The original Lillet

News like the return of a higher proof Yellow Chartreuse rekindles hope for a return to the original Lillet Blanc formulation.

But I’m not holding my breath.

You’re right not to hold your breath, especially since there is no such thing as “original Lillet Blanc”.

There’s an interesting doctoral thesis on Lillet written in the mid-80’s by a French historian specialised in small, family-owned local businesses. He had access to the archive and the correspondence of the family, and it shows that Lillet was constantly evolving. There’s no original formula, but a series of changes and adaptations. The product also varied according to where it was sold – and to whom.

When Lillet was launched, it was Sauternes-based and fortified with Armagnac eau-de-vie. A ‘double quinquina’ version was sent to the colonies. When it finally found some success in the UK, Sauternes and Armagnac were distant memories – and the market got a special, drier version. The Lillet that made it big in the US in the 60’s went through a couple of different formulas. And so on and so forth.

So on what formula do we settle? As cocktail people, I would assume we’d say “the English one, the one that made it into the Savoy Cocktail Book”. That would be the Lillet ‘goût anglais’, drier, stronger (18°) and, according to the family’s correspondence, more bitter. Thing is: as far as we know, the formula hasn’t survived and we’re not even sure this is the one Craddock, Tarling and others were actually using – or rather what version they mean when they mention the brand.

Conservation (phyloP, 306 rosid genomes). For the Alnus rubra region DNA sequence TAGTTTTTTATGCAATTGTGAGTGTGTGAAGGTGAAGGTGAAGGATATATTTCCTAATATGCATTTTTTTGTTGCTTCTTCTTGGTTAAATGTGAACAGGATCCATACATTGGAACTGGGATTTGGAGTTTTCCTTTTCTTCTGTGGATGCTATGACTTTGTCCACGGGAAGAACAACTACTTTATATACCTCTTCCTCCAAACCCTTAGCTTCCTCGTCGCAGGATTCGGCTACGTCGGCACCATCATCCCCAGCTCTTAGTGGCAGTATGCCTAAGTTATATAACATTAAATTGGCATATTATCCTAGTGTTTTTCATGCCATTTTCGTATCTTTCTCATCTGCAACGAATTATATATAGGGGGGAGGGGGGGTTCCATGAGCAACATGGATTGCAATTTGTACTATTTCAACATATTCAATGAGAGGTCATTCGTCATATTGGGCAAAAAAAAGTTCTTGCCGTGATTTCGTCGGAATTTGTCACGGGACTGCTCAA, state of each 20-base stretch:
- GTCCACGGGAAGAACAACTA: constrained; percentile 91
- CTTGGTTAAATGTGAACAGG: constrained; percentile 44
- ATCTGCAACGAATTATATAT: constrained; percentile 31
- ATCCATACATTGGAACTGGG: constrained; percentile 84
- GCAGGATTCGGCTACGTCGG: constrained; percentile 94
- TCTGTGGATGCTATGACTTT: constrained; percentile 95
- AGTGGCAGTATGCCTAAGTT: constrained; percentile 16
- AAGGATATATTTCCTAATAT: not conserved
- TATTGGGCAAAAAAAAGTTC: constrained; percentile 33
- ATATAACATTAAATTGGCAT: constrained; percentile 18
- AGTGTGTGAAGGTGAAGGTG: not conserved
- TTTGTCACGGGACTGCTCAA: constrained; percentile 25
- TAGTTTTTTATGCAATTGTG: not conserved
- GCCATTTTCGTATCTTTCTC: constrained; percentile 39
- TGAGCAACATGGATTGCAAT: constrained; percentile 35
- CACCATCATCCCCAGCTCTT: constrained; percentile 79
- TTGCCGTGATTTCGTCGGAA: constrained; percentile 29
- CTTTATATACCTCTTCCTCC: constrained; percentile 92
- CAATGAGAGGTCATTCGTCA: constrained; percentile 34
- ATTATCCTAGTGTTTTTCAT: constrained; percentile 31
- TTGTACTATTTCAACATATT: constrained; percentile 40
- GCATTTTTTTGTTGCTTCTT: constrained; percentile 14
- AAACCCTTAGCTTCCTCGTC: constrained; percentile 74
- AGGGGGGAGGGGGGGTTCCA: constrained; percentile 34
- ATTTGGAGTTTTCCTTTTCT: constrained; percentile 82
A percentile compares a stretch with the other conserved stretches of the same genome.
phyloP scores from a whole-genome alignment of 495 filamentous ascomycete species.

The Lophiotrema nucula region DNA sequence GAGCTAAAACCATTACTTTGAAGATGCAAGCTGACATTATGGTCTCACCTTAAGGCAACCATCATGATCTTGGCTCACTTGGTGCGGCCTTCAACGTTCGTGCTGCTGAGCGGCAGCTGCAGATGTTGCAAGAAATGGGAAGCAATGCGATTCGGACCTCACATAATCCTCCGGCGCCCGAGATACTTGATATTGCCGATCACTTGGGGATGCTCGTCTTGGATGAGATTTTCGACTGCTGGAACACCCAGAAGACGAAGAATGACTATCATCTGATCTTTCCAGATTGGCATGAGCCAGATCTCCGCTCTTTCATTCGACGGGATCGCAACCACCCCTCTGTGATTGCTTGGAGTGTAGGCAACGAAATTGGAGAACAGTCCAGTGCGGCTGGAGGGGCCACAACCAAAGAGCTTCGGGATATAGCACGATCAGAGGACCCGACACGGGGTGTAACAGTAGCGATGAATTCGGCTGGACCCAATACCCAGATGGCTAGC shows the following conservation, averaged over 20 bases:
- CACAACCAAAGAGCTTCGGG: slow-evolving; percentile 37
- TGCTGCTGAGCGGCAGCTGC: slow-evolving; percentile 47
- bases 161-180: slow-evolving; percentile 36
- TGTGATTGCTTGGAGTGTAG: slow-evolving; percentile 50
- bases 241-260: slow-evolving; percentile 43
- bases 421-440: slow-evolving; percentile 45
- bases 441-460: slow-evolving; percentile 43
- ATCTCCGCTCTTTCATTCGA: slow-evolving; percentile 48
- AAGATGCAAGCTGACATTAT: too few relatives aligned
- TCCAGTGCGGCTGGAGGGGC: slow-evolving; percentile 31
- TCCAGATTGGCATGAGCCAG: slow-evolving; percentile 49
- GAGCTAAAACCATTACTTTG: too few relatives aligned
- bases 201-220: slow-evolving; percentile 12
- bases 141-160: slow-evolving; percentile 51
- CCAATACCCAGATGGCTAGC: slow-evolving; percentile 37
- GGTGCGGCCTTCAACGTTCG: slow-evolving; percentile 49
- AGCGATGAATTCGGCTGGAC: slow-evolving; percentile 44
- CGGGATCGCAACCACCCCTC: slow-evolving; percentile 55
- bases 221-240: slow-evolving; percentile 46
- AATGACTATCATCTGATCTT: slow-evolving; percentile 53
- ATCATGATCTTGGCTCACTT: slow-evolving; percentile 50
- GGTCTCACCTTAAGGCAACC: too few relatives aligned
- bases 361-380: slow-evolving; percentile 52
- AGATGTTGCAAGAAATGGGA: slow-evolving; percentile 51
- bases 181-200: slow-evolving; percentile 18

In any case, odds are that the ‘goût anglais’ didn’t taste anything like Cocchi Americano or French quinquinas such as Cap Corse or new brands based on old recipes such as Aéro d’Or. Americano is vermouth with extra gentian - quinquina is a sideshow. It can - and should - be excluded as an ‘historical’ alternative. Ditto French quinquinas: they are mistelle based and heavy on the aromatics. Lillet never was. From early on, Lillet was developed as a product with strong wine character and discreet aromatisation. Its selling point compared to other quinquinas was the quality of the wine and the elegance and lightness of the formula. If us ‘authenticity’ obsessed cocktail freaks had been around back in 1895, we might have just been treating it as we treat some so-called American ‘vermouths’ today… “Not a real quinquina, bro!”